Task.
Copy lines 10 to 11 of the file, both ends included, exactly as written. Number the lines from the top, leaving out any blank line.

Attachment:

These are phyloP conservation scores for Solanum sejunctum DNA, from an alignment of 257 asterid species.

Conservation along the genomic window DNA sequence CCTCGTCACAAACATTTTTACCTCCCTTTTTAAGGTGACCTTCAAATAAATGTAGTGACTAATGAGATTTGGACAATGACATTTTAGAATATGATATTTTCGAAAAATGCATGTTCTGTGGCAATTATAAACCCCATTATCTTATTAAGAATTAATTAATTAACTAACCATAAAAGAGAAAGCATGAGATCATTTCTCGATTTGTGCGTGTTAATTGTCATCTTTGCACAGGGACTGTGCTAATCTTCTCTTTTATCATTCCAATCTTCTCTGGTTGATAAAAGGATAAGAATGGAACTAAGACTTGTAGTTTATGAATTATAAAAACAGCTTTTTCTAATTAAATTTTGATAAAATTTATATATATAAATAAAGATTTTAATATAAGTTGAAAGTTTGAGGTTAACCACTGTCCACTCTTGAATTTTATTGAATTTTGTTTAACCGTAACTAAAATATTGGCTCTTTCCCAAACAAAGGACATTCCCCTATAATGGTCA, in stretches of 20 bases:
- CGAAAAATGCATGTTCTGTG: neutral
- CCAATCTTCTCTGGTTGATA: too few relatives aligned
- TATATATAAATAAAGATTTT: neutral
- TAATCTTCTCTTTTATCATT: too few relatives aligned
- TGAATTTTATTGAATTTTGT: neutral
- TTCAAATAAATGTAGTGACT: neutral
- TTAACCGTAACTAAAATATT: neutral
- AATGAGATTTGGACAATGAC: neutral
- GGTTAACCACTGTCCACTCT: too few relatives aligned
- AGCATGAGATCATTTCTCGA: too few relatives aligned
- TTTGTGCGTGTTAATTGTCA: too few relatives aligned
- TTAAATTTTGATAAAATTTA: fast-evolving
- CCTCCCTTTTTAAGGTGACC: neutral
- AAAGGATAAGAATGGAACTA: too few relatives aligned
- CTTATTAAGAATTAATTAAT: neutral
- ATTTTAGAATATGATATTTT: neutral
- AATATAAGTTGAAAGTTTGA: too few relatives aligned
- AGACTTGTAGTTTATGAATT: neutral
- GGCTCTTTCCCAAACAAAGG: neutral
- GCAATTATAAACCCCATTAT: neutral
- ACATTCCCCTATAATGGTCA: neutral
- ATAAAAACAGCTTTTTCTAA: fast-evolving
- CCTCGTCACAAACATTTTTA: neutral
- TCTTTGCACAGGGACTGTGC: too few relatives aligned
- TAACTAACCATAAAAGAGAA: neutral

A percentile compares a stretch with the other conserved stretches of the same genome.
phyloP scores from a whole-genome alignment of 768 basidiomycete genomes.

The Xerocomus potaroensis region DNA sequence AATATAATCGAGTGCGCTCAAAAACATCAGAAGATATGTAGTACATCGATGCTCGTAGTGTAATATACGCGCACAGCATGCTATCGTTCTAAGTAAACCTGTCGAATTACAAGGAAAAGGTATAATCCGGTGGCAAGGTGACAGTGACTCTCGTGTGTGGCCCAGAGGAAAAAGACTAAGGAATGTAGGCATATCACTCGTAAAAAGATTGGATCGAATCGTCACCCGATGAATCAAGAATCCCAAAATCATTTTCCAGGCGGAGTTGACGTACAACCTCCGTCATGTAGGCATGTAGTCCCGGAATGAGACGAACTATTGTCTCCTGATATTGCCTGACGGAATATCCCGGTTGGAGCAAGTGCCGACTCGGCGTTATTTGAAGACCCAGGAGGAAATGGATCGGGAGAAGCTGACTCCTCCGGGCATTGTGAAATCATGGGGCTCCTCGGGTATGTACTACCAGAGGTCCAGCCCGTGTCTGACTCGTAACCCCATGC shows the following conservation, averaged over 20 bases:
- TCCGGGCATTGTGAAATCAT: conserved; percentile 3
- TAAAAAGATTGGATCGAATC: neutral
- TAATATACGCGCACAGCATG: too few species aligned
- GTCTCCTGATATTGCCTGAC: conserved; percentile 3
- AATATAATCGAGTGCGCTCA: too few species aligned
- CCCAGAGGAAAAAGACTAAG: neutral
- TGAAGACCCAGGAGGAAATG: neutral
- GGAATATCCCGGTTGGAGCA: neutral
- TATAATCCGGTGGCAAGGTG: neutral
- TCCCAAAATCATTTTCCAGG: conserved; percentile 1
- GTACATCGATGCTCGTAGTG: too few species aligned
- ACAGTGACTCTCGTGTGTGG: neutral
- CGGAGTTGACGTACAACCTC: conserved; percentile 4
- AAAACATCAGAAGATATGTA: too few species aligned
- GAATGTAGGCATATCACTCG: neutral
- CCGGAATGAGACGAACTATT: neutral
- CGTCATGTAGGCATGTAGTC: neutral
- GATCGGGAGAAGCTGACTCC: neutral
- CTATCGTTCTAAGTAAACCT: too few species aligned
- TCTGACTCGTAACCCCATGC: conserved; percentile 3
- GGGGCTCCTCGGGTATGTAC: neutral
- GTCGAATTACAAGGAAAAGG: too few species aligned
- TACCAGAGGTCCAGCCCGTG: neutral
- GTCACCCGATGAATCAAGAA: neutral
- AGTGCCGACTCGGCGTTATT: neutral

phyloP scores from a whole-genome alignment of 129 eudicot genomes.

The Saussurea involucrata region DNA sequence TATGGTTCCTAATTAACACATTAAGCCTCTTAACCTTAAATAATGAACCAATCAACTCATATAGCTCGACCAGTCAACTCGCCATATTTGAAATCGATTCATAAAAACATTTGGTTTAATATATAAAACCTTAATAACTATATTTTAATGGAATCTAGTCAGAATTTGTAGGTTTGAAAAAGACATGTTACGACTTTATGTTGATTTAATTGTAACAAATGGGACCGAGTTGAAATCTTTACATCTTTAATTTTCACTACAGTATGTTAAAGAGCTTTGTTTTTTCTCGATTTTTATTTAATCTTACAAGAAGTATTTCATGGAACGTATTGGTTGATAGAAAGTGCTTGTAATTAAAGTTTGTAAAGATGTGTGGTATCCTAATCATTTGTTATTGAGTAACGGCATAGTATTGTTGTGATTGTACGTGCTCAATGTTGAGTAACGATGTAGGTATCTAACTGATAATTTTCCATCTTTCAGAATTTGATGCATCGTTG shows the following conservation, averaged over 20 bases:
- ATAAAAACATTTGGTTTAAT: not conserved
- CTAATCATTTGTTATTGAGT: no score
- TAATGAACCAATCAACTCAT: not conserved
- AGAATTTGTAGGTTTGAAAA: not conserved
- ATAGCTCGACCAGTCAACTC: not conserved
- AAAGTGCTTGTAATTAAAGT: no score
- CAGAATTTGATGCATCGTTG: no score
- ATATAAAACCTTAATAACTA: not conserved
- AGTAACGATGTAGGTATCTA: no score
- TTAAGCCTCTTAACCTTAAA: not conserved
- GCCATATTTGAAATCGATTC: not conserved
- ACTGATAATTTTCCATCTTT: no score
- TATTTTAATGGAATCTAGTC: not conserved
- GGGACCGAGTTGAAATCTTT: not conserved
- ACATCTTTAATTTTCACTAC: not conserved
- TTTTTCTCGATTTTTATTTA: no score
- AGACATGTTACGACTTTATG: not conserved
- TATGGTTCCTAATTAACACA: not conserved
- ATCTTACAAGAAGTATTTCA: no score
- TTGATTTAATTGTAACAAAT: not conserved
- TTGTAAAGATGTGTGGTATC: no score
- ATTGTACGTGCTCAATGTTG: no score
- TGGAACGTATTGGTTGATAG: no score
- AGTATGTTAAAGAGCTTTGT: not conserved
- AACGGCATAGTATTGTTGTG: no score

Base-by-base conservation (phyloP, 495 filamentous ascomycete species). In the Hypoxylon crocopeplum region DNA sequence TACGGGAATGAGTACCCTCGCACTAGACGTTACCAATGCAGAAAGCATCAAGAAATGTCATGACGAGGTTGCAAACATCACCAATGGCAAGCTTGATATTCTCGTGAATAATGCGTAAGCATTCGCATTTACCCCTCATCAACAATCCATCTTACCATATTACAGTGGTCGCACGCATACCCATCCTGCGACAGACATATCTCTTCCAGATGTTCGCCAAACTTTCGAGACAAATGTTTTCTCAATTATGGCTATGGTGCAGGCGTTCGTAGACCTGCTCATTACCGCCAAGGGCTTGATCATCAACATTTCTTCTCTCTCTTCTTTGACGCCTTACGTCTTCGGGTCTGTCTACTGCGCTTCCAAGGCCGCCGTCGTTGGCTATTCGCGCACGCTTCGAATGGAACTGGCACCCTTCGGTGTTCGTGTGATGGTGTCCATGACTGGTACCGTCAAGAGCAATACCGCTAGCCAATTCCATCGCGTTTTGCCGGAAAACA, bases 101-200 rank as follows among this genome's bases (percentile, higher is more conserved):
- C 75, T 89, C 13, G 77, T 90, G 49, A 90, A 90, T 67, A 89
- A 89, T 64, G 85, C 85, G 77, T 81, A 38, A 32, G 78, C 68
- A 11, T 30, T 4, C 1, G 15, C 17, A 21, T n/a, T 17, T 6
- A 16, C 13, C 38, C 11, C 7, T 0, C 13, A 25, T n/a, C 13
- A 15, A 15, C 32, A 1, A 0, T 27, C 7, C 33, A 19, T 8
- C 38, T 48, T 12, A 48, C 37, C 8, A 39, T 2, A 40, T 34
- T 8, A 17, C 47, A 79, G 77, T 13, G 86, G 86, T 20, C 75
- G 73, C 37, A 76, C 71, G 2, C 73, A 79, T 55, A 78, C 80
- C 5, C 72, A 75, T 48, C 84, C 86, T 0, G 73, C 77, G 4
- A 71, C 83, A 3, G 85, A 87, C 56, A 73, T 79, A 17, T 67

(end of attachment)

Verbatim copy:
- AATGAGATTTGGACAATGAC: neutral
- GGTTAACCACTGTCCACTCT: too few relatives aligned